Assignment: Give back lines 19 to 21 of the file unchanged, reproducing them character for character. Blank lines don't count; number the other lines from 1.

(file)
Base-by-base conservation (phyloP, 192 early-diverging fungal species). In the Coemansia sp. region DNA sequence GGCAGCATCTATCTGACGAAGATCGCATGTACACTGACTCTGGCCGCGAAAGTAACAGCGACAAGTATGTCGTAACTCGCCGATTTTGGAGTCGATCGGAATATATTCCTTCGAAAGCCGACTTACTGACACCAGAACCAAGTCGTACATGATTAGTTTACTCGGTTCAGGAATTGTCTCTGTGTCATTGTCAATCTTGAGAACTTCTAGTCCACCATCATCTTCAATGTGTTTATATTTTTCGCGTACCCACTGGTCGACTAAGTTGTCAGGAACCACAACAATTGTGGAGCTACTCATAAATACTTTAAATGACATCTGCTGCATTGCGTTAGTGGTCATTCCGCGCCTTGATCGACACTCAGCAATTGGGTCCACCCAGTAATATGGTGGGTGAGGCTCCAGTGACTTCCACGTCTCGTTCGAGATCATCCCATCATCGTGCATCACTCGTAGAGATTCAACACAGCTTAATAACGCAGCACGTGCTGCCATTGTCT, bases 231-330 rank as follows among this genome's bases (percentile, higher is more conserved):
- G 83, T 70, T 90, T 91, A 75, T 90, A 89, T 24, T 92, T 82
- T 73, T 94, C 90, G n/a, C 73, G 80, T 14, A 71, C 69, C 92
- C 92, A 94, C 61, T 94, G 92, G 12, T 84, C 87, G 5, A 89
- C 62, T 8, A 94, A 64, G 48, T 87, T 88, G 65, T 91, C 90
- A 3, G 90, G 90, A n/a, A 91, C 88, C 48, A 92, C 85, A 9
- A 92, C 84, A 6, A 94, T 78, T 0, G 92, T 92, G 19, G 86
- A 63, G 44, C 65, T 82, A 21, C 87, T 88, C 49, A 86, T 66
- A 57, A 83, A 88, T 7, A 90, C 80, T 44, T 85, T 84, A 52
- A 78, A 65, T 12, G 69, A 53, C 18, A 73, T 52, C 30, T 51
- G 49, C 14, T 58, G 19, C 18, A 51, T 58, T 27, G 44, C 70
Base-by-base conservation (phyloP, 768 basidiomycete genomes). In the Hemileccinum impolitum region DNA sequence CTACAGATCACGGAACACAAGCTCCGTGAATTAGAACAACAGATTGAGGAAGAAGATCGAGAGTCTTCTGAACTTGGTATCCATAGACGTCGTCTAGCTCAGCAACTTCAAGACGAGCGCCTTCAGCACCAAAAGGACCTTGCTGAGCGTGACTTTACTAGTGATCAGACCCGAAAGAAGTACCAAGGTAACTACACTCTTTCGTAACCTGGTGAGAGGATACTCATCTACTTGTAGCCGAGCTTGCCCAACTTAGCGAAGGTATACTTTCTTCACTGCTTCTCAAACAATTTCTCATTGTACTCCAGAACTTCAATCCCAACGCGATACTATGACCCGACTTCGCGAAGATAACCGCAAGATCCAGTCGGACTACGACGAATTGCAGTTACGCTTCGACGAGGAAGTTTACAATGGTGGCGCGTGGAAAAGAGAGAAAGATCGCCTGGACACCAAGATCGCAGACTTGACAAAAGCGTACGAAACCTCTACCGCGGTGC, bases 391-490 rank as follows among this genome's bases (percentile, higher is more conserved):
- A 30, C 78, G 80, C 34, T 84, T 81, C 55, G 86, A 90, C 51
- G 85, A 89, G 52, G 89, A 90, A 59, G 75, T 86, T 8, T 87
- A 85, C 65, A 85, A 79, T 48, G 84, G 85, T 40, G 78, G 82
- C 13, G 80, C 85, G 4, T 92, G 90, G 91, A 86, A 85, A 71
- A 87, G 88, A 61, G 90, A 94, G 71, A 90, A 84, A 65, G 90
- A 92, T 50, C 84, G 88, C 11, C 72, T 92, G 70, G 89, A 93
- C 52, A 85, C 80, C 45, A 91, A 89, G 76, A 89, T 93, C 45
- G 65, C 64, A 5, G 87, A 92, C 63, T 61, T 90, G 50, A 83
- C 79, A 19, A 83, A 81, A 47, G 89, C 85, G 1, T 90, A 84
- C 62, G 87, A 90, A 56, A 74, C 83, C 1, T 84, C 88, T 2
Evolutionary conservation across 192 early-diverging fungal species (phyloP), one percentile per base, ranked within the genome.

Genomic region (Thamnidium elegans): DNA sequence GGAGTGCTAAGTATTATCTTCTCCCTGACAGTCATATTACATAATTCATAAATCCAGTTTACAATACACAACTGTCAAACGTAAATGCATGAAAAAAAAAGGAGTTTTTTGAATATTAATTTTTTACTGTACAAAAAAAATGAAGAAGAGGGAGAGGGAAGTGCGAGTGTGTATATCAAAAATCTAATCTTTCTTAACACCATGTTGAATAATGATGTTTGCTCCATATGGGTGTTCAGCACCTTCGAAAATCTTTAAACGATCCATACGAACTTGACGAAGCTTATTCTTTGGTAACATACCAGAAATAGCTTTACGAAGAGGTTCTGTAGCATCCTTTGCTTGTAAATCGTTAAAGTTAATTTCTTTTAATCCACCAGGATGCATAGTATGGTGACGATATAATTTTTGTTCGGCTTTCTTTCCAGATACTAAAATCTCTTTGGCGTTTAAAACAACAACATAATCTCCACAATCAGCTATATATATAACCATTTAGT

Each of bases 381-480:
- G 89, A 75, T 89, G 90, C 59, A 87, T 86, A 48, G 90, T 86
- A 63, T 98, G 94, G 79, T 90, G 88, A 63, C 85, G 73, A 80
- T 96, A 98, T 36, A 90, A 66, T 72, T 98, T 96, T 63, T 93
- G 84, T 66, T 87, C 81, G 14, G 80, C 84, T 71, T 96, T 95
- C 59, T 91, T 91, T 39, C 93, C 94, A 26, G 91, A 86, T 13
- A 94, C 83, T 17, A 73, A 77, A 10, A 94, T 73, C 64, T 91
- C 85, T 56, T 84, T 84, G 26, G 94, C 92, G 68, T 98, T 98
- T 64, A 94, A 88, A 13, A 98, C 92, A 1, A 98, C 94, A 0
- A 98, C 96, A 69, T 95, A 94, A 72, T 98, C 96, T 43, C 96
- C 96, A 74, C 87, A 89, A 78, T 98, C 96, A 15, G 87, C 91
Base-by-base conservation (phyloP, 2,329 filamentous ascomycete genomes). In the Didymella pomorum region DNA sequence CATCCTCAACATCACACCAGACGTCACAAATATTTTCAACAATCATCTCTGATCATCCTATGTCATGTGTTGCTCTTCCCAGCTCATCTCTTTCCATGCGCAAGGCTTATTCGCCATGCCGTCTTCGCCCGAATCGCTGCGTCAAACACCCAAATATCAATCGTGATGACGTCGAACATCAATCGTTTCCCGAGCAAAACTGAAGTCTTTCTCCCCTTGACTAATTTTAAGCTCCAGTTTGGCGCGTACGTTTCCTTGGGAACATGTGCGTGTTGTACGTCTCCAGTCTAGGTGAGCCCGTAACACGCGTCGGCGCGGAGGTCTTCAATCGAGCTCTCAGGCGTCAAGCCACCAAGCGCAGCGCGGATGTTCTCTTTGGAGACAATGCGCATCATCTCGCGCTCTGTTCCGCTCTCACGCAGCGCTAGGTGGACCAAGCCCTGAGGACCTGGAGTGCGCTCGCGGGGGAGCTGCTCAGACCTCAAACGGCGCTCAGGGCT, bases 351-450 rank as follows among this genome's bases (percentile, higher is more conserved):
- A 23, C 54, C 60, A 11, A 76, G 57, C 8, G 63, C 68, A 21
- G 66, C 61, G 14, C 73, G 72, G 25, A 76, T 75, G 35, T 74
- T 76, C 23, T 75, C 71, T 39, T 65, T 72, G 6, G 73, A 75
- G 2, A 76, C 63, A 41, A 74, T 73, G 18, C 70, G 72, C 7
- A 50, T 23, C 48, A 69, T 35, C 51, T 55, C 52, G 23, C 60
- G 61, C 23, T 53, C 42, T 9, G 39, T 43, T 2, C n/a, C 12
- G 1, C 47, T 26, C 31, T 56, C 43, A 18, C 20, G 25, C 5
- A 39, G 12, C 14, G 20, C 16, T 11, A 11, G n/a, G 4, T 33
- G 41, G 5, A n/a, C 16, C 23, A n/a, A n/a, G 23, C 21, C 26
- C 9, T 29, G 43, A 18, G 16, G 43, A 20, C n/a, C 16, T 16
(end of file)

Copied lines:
- C 52, A 85, C 80, C 45, A 91, A 89, G 76, A 89, T 93, C 45
- G 65, C 64, A 5, G 87, A 92, C 63, T 61, T 90, G 50, A 83
- C 79, A 19, A 83, A 81, A 47, G 89, C 85, G 1, T 90, A 84